Datasheet legend
Ab/c: Fractions calculation
AC: Alternating current BaseN: Number base calculations Card: Magnetic card storage Cmem: Continuous memory Cond: Conditional execution Const: Scientific constants Cplx: Complex number arithmetic DC: Direct current Eqlib: Equation library Exp: Exponential/logarithmic functions Fin: Financial functions Grph: Graphing capability Hyp: Hyperbolic functions Ind: Indirect addressing Intg: Numerical integration Jump: Unconditional jump (GOTO) Lbl: Program labels LCD: Liquid Crystal Display LED: LightEmitting Diode Liion: Lithiumion rechargeable battery Lreg: Linear regression (2variable statistics) mA: Milliamperes of current Mtrx: Matrix support NiCd: NickelCadmium rechargeable battery NiMH: Nickelmetalhydrite rechargeable battery Prnt: Printer RTC: Realtime clock Sdev: Standard deviation (1variable statistics) Solv: Equation solver Subr: Subroutine call capability Symb: Symbolic computing Tape: Magnetic tape storage Trig: Trigonometric functions Units: Unit conversions VAC: Volts AC VDC: Volts DC 


Here's another desktop calculator that doesn't really belong to my collection, were it not for the fact that its repair makes an interesting war story.
When this calculator arrived from the UK, it was slightly damaged: the screwposts of the printer assembly were ripped out of their plastic posts, and the printer assembly moved about. When I powered it up, nothing appeared on the calculator's display, and the printer motor was spinning continuously.
Naturally, I assumed that something might be wrong with the printer, so I disconnected it. This didn't solve the problem: the display remained blank and the calculator showed no signs of life. I was able to confirm that all voltages were correct and present, so it was not some obvious problem, like a bad power supply.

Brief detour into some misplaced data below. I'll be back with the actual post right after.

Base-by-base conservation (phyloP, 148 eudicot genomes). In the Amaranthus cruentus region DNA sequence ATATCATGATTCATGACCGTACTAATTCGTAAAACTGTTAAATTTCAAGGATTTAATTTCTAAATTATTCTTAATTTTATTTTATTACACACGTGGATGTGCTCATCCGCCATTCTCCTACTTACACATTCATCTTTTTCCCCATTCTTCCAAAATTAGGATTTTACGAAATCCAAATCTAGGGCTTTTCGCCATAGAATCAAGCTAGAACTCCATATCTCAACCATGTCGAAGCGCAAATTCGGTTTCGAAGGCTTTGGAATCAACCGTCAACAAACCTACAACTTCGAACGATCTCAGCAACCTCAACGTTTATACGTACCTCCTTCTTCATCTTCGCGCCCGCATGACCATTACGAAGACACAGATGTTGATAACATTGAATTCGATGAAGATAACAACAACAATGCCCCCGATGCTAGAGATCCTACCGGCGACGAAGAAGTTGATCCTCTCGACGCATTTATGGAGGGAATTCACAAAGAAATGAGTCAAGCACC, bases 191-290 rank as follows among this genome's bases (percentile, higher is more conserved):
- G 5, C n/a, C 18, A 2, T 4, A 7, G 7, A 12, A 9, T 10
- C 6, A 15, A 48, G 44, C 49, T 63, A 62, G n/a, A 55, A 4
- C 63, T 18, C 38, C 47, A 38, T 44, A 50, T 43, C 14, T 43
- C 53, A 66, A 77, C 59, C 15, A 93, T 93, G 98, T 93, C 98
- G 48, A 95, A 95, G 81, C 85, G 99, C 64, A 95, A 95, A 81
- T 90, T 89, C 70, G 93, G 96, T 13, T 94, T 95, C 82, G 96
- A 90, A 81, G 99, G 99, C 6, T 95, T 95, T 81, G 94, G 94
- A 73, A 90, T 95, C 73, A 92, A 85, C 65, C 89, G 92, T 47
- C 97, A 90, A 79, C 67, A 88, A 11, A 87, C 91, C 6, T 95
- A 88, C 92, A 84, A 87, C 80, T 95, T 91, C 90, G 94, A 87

In an email, Mike Sebastian mentioned that he has seen calculators in the past with faulty printer assemblies whose display never came to life. So I decided to reexamine the printer, but still saw no damage or contamination that could cause any misbehavior. It was then that I noticed, however, that a capacitor near the printer connector was physically damaged, no doubt by the printer assembly itself during transport. After I replaced the capacitor, the calculator instantly came to life, and it is working perfectly.
So why would I want to get an old desktop calculator all the way from the UK anyway? Simple: it's a programmable calculator. Not very programmable, mind you: only 16 program steps, not a heck of a lot for a fourfunction machine. (I suppose back in the good ole' days, it was still useful to program a tax calculation or something.)
Using 10 of those 16 steps, it is possible to teach this calculator to do square roots. The following little program must be run repeatedly, until the result on the display no longer changes. The number the square root of which you wish to compute must first be placed in the calculator's memory:
01 + 02 / 03 MR 04 EXC 05 = 06 + 07 T 08 / 09 2 10 =